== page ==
Melissa arrives on time at Dr. Smith’s office. She checks in at the reception desk and is asked to read the HIPAA notice. She authorizes her parents to receive information about her care, and signs a form confirming she has read the HIPAA guidelines. Melissa knows the basics of HIPAA, but is curious to learn more so she pulls out her smartphone and searches for HIPAA on the Internet.
Melissa visits HealthIT.gov and learns that the HIPAA Privacy Rule, passed by Congress in 1996, sets rules and limits on who can look at and/or receive your information that relates to your health, or can be used to identify you. Your health information may be used and shared with the following: physicians; hospitals; police in special cases (such as gunshot wounds); and government agencies that report on the incidence of various illnesses. Specific family, relatives, friends or others must be listed on the notice in order to have access to your health information.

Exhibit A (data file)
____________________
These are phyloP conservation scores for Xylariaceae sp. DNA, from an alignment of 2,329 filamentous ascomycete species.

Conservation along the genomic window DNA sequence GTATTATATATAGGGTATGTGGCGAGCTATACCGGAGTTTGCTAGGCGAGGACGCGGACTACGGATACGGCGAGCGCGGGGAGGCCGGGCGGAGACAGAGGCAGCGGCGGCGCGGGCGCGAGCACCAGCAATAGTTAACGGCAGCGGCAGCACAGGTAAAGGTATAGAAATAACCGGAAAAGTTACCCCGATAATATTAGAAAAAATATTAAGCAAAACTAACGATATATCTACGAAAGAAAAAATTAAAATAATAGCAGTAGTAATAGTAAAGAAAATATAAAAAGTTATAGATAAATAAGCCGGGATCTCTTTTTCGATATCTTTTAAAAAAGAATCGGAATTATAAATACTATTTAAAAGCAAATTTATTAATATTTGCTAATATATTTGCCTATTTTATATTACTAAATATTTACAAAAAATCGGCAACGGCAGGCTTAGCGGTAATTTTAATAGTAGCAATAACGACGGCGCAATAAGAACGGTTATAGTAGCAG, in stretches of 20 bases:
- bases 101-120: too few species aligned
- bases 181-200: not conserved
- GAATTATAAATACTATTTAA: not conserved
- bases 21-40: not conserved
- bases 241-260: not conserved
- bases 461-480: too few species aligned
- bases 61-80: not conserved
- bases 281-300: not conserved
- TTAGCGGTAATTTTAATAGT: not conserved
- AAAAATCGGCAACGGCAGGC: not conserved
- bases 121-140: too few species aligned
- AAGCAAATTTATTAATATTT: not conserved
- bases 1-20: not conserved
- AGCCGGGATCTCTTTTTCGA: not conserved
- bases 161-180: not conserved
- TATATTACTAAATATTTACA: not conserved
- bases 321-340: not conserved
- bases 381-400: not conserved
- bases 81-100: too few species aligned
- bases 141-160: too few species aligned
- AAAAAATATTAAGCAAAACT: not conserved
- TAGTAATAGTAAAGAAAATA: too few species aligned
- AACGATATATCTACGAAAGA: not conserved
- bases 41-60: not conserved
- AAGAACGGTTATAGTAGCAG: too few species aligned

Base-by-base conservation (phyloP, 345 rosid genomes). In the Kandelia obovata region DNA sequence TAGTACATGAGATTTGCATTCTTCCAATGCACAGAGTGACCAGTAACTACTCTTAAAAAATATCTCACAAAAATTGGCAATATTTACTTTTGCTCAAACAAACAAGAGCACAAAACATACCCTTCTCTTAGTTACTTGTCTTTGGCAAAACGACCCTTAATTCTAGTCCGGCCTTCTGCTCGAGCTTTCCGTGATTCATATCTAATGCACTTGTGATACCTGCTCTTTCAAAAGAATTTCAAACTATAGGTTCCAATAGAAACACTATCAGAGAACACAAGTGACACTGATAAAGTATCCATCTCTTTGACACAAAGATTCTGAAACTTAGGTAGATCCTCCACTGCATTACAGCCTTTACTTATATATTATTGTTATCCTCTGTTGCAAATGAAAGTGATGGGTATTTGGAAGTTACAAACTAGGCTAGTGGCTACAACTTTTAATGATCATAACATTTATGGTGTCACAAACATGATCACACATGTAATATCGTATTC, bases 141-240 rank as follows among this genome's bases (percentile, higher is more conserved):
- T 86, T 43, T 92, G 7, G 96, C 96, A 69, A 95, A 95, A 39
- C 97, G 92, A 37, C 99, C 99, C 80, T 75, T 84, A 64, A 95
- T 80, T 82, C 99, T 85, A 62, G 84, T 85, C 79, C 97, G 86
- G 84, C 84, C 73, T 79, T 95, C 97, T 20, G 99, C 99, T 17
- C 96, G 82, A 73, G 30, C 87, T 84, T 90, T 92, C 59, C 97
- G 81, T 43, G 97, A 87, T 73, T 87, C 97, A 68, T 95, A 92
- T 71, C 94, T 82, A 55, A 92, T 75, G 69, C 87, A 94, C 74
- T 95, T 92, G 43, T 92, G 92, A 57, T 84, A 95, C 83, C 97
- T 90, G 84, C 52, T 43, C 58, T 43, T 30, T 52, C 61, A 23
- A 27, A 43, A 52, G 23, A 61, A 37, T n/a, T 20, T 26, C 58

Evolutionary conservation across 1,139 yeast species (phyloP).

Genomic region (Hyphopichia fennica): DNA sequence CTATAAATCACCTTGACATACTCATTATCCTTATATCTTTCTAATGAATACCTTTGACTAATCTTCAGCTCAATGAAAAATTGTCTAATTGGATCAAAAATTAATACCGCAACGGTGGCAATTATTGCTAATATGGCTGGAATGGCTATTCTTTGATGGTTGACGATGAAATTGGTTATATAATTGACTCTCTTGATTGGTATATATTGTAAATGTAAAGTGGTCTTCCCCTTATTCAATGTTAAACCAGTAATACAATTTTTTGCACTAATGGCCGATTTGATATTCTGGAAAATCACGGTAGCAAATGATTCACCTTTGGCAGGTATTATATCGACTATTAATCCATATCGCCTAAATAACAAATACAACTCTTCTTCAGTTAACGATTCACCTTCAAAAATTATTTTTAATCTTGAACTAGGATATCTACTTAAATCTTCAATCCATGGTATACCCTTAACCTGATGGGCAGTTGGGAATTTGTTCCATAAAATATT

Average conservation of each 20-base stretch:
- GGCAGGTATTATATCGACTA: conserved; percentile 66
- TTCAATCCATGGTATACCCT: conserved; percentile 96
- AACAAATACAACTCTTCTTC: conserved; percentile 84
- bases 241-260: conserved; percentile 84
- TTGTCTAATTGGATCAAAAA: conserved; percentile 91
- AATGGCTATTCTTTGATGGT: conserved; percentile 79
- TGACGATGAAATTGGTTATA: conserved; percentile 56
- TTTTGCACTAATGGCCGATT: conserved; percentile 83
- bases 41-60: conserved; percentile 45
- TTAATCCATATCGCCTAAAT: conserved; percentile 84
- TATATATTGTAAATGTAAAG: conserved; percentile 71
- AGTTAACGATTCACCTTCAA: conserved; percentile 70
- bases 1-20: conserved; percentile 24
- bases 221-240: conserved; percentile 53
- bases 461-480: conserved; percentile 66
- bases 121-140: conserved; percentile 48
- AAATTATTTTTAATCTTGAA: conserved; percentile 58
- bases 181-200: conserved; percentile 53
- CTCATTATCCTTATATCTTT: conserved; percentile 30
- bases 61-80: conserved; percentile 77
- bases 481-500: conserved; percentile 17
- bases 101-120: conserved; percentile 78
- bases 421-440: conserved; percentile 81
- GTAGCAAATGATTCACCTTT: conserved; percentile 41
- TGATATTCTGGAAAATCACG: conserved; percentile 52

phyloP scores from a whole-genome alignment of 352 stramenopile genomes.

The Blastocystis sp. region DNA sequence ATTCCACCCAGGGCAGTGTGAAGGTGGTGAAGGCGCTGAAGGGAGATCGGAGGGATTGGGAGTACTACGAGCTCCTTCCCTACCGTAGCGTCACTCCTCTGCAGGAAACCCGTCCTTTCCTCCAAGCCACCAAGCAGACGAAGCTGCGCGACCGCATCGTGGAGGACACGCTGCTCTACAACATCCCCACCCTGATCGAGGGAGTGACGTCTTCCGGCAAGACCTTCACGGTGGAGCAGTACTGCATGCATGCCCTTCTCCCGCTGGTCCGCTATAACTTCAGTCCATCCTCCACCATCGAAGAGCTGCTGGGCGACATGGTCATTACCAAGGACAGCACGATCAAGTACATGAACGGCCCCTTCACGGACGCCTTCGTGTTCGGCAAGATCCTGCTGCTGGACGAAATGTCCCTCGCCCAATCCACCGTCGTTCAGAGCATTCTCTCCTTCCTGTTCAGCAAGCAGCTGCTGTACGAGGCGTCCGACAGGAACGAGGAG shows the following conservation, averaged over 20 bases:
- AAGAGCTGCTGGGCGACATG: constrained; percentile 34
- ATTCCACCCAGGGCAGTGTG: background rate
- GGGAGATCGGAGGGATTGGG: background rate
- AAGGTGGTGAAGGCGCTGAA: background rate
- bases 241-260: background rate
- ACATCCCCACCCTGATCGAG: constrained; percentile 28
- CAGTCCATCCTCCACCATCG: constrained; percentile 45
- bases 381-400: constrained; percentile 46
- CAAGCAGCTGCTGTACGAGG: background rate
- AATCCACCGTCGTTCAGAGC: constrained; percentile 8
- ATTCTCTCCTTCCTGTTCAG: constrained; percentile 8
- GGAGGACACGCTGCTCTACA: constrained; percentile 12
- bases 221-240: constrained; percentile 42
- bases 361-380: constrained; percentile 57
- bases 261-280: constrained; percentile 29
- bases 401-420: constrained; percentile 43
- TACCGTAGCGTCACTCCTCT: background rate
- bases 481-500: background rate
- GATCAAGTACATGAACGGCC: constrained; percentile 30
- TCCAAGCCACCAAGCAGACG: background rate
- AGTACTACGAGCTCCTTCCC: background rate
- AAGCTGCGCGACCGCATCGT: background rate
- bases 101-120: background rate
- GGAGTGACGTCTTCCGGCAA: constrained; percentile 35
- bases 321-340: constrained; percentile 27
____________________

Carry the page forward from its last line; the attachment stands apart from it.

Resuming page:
Your health care provider and health plan must provide a notice that tells you how they may use and share your health information and how you can exercise your health privacy rights. Unless HIPAA explicitly allows for the use or disclosure of your protected health information (similar to the situations as noted above), your personal health information (PHI) cannot be used or shared without your written permission.